The bipeds are doing most of the work for this. I am an observer at this stage. Our sailing expedition will start May 1st, 2015. The first six-month jaunt will cover the northern half of the Mediterranean countries: going counter-clockwise, we will leave from Split in Croatia and end our first Big Trip in Morocco, stopping in 12 countries along the way. Once in Morocco, we will place the sailboat in dry dock and return to it in 2017 to continue our way and close the loop.
Preparation for this is mind-boggling. The skills, licenses, and knowledge required never seem to stop pilling up. I am glad we’ve got over 2 years left to prepare. You can follow my observations on the process in a special section of the blog under the Sailing the Mediterranean heading. It’s a about funding, plotting, planning…it’s a very emotional process. Our readers have embraced this new section of the blog with a healthy appetite. At their request, we now post twice a month on things that make planning for the trip a big part of the adventure.
Personally, I plan on attempting to get over my dislike of water. I really do need to be a much stronger swimmer in order to survive a potential “dog overboard” scenario. We plan on doing a few trial runs of this unpleasantness when in Greece and I want to be fit and ready for that. As such, I have signed up with a water therapist that specializes in rehabilitation work. She has kindly accepted to take on my water phobia.
Q: And what advice would you give to someone who wants to travel with a dog?
First, don’t let fear of the unknown stop you! There are a lot of people who honestly believe that traveling with a dog is a horribly complicated mess. They end up stressing over some perceived insurmountable process and giving up before starting. Most people we have helped end up surprised at how un-complicated it really can be depending on where you are from and where you are going. Canada, the US, and Europe, for example, are relatively painless processes.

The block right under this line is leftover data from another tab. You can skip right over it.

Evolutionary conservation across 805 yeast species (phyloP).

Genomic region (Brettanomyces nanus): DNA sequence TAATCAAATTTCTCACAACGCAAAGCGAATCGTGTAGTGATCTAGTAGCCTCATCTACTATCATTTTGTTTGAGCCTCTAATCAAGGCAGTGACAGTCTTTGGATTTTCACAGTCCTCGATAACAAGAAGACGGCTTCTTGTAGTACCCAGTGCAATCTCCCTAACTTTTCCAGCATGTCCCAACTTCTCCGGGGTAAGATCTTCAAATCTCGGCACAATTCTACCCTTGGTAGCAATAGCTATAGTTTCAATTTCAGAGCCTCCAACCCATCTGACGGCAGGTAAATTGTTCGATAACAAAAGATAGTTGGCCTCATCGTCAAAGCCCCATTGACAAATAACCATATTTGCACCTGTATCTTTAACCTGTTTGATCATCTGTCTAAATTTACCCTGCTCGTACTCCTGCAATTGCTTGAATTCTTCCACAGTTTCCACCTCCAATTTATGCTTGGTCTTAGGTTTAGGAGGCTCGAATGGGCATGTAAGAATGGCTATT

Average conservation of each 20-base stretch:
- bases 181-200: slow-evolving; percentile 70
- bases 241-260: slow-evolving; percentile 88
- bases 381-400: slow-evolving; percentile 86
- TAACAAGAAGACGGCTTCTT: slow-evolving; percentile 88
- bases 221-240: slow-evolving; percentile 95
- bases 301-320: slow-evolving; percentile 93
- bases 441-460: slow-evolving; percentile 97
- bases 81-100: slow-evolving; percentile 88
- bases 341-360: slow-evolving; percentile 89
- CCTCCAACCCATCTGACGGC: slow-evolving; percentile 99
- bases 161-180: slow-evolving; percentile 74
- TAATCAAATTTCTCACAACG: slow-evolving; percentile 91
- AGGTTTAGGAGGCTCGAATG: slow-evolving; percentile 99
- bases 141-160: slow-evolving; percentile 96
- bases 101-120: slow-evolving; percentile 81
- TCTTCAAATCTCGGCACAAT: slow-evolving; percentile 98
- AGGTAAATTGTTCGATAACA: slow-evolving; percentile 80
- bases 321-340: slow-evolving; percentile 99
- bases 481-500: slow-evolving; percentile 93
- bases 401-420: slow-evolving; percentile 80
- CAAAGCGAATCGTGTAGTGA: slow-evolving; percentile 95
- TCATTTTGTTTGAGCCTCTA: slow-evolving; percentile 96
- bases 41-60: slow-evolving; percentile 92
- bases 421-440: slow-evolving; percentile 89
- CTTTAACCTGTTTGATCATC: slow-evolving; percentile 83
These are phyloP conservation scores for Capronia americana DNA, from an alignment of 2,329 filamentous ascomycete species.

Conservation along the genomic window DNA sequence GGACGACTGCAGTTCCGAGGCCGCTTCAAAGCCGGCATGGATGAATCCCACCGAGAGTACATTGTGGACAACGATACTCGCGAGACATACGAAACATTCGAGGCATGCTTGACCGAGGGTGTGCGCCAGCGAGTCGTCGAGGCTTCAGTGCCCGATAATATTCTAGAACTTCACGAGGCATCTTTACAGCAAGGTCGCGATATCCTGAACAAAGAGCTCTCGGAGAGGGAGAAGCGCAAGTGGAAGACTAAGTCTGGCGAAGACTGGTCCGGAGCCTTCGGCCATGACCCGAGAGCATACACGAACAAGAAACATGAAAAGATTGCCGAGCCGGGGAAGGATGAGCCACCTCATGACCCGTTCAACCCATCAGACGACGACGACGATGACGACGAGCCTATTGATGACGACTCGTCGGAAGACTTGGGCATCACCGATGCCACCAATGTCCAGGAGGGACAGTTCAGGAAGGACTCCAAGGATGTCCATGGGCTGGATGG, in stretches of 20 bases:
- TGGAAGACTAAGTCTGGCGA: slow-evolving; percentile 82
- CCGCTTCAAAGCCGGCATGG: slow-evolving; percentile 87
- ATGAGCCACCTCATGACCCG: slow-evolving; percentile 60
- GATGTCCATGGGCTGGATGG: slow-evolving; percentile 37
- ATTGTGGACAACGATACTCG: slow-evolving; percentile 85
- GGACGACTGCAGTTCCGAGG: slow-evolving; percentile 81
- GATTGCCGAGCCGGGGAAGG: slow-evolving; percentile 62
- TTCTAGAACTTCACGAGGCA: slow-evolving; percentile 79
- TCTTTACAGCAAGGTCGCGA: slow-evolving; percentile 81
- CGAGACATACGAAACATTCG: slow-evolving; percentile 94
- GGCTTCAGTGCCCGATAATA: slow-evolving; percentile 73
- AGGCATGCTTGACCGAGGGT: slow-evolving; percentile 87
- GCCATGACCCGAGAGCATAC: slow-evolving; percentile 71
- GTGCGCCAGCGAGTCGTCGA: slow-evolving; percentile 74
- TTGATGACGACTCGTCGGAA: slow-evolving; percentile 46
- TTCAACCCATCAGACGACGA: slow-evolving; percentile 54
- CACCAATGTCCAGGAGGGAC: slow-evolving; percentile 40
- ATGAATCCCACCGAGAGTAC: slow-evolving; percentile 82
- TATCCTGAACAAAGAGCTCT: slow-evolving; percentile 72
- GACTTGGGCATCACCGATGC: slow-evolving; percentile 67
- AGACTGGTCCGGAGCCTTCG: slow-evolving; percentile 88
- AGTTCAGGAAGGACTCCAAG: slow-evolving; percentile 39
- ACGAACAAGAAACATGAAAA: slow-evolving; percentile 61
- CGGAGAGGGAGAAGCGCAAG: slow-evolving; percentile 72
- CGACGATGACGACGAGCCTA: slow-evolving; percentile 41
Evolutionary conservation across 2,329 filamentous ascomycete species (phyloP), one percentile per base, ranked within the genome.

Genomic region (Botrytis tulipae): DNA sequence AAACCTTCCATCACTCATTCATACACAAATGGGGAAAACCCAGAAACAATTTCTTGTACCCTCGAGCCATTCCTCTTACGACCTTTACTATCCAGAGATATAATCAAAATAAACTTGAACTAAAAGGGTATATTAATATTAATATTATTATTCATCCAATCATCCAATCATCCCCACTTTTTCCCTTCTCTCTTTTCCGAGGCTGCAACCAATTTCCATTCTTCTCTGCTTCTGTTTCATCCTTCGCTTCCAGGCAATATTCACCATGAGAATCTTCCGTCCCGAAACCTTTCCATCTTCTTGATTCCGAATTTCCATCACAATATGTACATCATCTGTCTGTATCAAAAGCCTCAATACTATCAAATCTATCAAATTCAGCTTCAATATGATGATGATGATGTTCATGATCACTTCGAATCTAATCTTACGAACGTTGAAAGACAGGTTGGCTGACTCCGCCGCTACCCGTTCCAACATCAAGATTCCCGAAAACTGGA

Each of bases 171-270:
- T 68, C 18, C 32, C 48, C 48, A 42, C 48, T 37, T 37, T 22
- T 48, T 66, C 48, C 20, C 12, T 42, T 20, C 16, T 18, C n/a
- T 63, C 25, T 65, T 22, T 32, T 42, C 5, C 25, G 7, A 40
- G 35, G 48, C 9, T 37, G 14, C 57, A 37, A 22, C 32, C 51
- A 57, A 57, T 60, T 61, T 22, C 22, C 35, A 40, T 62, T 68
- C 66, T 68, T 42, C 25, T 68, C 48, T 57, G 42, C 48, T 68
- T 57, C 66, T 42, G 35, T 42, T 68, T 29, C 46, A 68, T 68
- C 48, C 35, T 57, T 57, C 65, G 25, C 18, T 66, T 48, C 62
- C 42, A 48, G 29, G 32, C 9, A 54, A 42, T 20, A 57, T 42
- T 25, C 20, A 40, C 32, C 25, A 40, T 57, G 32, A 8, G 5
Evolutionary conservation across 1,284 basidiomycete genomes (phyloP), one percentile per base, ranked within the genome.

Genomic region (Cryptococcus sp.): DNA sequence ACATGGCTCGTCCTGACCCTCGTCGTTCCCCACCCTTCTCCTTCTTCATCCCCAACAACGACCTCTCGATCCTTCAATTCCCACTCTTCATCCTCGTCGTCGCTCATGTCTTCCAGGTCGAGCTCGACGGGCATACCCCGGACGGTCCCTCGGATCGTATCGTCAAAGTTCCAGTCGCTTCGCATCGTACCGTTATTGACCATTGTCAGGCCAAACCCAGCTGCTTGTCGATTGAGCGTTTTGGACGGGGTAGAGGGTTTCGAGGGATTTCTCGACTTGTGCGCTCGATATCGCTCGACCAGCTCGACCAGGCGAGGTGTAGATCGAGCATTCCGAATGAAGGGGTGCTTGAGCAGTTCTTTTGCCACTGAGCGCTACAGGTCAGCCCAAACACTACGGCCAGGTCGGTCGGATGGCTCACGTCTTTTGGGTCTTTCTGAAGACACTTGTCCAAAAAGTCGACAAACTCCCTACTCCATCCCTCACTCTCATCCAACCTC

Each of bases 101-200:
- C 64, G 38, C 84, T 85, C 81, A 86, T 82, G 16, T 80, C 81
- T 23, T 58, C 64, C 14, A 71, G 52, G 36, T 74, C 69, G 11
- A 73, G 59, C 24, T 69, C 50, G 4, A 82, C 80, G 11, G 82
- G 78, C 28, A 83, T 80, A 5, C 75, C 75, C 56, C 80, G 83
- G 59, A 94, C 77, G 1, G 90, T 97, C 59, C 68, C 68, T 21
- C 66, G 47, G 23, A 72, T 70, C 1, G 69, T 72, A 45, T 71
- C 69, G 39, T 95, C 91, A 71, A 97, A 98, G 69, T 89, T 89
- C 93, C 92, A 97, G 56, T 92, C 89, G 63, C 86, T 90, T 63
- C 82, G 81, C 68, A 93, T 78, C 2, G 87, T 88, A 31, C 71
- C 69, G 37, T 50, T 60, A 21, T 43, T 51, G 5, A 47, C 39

Second, reach out to those who have blazed the trail and piggyback onto someone else’s hands-on experience. Don’t trust a resource unless they actually have personally done what they write about. I can’t tell you how often we will read an article in a dog magazine or online and wonder if the person who wrote the article has ever done more than go to the family cottage with their dog. Applying knowledge can show a biped how flawed a theory can be. It is important to test that theory, if that makes you nervous than find someone that has actually done so physically. Follow those that have gone that extra mile.
Lastly, start small and short term and work your way up to more long term and multi-destination travel.
Montecristo Travels is a blog run by Montecristo, Sonja Lishchynski, and Stefan Dumas. Their love for adventure and travel in particular can only be eclipsed by the love they have for each other and the passion they share for encouraging activities and lifestyle choices that include the canine companion. Feeling skeptical about traveling with your dog? Check out their blog—and you might just find yourself a believer.
For more interesting blogs and information on innovative dog safety and travel products, please visit EzyDog.com!